April 5, 2024

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What is a Play-Action in Football? An Ultimate Explanation

6 min read
what is play-action in football

When describing what is happening on offense, announcers and analysts frequently use the term “play-action.” What does the football term “play-action” mean? We’ll outline the various play-action variations in this article, along with their rationale for usage by teams.

Football is a game of decisions and assignments. Routes, blocks, and, if you’re the quarterback, defense reading, are the duties of each offensive player. If the quarterback anticipates a big play, they might audible to play action.

So what does football play action mean? A play-action is a deceptive play that can be used to throw off the defense and implemented by many of the top offenses in football. It’s designed to look like a running play, but instead, a pass is thrown, often long. For more information on how play action in football works, read this article.

What is a Play-Action in Football?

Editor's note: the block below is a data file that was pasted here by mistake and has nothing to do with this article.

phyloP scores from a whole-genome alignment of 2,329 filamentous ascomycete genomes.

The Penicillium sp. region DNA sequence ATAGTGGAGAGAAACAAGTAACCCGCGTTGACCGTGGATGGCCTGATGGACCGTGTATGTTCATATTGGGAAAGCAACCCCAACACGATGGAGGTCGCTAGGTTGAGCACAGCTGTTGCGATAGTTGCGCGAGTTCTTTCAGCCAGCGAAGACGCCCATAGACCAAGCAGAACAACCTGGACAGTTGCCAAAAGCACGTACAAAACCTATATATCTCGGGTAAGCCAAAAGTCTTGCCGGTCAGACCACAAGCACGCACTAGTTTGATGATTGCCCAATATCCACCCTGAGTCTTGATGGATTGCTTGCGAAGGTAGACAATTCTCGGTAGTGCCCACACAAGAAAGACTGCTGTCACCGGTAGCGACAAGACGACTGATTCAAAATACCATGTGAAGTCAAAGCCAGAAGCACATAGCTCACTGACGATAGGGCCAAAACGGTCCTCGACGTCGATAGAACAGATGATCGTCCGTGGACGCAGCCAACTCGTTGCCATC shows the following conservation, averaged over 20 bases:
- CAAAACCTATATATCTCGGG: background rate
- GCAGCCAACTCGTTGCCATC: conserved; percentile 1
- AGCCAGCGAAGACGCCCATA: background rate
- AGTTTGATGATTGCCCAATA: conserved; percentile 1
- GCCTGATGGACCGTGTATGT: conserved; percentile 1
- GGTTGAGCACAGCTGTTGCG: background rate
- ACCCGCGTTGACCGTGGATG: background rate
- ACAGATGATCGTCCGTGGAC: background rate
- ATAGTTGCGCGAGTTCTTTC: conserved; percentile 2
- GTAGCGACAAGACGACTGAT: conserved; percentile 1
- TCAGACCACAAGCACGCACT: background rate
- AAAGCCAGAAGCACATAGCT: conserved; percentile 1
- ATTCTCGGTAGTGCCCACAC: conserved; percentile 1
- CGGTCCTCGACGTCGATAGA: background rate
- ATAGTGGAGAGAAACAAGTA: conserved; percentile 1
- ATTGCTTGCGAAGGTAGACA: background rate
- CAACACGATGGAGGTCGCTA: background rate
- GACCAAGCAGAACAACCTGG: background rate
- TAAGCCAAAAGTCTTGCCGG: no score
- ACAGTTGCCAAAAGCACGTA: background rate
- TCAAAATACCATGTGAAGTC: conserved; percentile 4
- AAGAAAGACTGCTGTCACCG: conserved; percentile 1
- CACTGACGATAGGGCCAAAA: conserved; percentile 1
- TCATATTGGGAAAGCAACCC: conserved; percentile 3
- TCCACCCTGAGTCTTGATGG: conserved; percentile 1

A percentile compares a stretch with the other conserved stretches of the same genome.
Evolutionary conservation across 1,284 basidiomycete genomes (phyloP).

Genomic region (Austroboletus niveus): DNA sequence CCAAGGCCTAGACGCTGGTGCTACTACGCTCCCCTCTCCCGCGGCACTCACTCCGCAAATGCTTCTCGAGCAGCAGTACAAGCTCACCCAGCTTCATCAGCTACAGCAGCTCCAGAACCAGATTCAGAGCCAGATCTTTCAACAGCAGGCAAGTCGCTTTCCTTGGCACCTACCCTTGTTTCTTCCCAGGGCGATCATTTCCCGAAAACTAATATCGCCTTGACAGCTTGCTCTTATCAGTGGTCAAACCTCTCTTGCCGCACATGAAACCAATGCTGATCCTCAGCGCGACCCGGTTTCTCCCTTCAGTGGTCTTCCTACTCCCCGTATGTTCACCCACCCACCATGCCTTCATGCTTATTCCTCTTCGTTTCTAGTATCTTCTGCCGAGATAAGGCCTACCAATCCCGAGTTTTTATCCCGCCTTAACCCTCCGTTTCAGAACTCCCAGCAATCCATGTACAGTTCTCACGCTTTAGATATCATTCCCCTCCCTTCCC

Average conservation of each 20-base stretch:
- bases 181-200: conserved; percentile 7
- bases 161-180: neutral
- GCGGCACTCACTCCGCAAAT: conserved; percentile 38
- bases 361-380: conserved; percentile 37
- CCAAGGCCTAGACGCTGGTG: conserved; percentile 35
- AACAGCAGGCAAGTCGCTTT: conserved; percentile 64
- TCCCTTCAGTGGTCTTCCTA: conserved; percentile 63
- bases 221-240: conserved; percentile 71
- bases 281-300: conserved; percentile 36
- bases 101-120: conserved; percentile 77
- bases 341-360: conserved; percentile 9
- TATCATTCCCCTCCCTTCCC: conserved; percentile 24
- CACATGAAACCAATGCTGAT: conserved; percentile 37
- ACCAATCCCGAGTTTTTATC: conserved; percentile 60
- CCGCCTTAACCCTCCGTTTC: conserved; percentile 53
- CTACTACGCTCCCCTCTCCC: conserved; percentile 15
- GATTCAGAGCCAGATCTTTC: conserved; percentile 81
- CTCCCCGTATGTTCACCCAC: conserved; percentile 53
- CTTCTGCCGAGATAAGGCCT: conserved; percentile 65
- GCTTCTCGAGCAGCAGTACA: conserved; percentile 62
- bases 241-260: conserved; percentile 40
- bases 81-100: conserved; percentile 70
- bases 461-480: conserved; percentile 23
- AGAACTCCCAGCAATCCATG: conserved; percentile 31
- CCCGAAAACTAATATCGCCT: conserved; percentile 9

A play-action pass in American football imitates a running play by moving the ball quickly. When the quarterback receives the snap, whether from shotgun formation or under center, the sequence begins. As if they were blocking for a run play, the offensive blockers immediately engage the defense at the line of scrimmage after the snap.

The quarterback simultaneously pretends to pass the ball to the running back before quickly passing it to a tight end or wide receiver further downfield. A pass-option play is another name for it.

Why is It Called Play-Action?

The quarterback delays the pass until a few seconds after the snap, giving the play-action its name. When using a play-action pass, the passer won’t release the ball until the offensive line has made contact with the defense and a running back has imitated rushing upfield with the ball.